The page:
Frederic Michard

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INTRODUCTION Dynamic predictors of fluid responsiveness, namely systolic pressure variation, pulse pressure variation, stroke volume variation and pleth variability index have been shown to be useful to identify in advance patients who will respond to a fluid load by a significant increase in stroke volume and cardiac output. As a result, they are(More)
INTRODUCTION A new system has been developed to assess global end-diastolic volume (GEDV), a volumetric marker of cardiac preload, and extravascular lung water (EVLW) from a transpulmonary thermodilution curve. Our goal was to compare this new system with the system currently in clinical use. METHODS Eleven anesthetized and mechanically ventilated pigs(More)
read with interest the commentary by MacDonald and Pearse [1] stating that only large randomized clinical trials (RCTs) can resolve our uncertainty regarding the value of perioperative hemodynamic therapy. Over the past 20 years, more than 20 small to medium size RCTs and several meta-analyses have shown that perioperative hemodynamic optimization improves(More)
e survey by Cannesson and colleagues [1] in the previous issue of Critical Care shows that only around 16% of anesthetists (5.4% of 210 US respondents and 30.4% of 158 European respondents) use a specifi c treatment protocol (that is, follow a goal-directed strategy) for the peri-operative hemodynamic management of patients undergoing high-risk surgery. In(More)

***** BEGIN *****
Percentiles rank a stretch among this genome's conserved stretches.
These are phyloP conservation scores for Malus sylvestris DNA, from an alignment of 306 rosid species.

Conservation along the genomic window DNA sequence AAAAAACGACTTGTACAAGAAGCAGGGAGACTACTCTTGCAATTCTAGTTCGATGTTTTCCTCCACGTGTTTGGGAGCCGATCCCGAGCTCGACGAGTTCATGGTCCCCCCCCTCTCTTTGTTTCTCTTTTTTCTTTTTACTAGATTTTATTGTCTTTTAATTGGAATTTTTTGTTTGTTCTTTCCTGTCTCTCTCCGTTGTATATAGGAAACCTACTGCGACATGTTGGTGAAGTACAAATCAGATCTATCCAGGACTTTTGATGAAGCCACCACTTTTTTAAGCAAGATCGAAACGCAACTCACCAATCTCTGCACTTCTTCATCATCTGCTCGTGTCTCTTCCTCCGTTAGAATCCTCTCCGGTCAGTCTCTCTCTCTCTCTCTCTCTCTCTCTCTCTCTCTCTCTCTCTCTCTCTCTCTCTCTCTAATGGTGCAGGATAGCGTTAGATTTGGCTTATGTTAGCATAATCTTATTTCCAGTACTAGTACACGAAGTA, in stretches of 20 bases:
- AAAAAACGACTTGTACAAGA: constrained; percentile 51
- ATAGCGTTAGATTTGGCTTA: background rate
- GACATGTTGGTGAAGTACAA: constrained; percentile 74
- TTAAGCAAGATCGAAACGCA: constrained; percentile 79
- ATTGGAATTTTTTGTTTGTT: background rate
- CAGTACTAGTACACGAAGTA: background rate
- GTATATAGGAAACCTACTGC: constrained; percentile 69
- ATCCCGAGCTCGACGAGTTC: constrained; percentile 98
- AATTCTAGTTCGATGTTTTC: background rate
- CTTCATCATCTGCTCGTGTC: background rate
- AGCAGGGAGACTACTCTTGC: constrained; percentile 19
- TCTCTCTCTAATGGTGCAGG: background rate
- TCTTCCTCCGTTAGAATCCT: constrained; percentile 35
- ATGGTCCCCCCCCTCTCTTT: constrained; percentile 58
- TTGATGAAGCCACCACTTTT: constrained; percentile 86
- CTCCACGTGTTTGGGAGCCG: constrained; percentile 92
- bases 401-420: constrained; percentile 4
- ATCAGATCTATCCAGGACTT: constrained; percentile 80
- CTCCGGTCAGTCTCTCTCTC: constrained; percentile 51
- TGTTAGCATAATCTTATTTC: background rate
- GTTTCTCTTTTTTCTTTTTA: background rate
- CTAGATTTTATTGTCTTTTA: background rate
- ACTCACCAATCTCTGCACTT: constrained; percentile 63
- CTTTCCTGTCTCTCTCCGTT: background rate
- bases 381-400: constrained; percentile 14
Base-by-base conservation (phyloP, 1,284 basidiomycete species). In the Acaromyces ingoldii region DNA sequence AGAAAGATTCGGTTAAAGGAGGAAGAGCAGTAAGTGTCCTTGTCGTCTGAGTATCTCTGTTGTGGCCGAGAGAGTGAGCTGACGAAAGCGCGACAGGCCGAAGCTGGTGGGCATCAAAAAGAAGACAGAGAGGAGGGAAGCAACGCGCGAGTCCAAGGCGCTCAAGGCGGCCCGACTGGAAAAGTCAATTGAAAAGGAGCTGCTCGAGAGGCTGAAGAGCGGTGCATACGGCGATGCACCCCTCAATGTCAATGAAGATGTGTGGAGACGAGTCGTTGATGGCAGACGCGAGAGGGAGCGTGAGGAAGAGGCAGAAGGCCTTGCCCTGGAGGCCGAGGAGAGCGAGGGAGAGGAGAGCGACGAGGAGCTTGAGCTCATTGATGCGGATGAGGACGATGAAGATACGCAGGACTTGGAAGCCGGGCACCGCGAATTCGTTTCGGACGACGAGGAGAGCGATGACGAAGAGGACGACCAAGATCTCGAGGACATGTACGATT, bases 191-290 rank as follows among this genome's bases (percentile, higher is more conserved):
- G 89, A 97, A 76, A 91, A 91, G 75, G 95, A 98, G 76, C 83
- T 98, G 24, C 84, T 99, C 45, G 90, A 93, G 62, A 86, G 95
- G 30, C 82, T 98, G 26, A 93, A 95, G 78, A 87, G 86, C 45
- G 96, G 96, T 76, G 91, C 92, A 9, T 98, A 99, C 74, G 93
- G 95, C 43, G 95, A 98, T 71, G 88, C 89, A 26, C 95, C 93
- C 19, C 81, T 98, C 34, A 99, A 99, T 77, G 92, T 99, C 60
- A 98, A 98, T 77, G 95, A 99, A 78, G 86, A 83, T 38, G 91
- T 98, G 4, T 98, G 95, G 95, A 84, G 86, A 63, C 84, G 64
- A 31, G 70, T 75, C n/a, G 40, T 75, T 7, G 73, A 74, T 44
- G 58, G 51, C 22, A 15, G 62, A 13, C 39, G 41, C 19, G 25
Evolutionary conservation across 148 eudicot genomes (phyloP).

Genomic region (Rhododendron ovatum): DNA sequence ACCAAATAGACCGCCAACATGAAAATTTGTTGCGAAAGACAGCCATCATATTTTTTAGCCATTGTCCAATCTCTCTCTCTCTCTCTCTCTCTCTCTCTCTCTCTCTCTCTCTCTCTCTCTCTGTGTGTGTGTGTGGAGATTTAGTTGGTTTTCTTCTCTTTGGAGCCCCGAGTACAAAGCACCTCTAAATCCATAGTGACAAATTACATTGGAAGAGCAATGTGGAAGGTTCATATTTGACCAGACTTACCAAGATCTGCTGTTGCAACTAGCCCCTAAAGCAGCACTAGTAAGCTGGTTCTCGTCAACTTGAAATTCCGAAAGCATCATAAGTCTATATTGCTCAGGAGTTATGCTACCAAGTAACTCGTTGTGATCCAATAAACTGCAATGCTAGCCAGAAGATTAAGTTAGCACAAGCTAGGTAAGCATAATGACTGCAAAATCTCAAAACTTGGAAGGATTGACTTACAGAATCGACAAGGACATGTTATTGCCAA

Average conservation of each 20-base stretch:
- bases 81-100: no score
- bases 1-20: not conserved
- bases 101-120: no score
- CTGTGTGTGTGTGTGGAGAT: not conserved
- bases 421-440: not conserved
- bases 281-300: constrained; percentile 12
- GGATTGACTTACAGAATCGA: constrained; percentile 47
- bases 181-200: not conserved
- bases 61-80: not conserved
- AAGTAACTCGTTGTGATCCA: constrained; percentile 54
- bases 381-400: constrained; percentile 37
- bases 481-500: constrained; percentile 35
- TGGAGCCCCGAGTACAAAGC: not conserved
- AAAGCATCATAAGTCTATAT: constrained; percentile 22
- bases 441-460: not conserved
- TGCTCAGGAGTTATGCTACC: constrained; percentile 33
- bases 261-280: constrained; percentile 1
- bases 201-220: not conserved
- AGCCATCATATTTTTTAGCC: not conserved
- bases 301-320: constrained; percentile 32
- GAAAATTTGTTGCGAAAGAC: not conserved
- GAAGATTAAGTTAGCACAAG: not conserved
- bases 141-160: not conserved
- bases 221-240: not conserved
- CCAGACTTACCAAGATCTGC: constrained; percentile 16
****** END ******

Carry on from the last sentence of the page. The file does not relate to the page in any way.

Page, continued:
read with interest two recent studies suggesting that pulse pressure variation (PPV) is not an accurate pre-dictor of fl uid responsiveness in subjects with pulmonary hypertension [1,2]. We agree that PPV and stroke volume variation (SVV) may not work in patients with right ventricular (RV) failure. Indeed, when PPV and SVV are related to an inspiratory(More)
INTRODUCTION Pay-for-performance programs and economic constraints call for solutions to improve the quality of health care without increasing costs. Many studies have shown decreased morbidity in major surgery when perioperative goal directed fluid therapy (GDFT) is used. We assessed the clinical and economic burden of postsurgical complications in the(More)
In a recent article about pulse pressure variation (PPV), after 4 pages of physiologic explanations, Dr Sondergaard finally concluded that 'the subject is an exceptional demonstration of physiology but hardly guides the management of critically ill patients' [1]. If I agree with the first part of this statement (I and others spent years dissecting the(More)
Since its first description in 1999 [1], many studies have demonstrated the value of pulse pressure variation (PPV) as a predictor of fluid responsiveness. These studies were pooled together in a recent meta-analysis [2] concluding that PPV predicts fluid responsiveness accurately (sensitivity 88%, specificity 89%), so long as limitations to its use [3,4](More)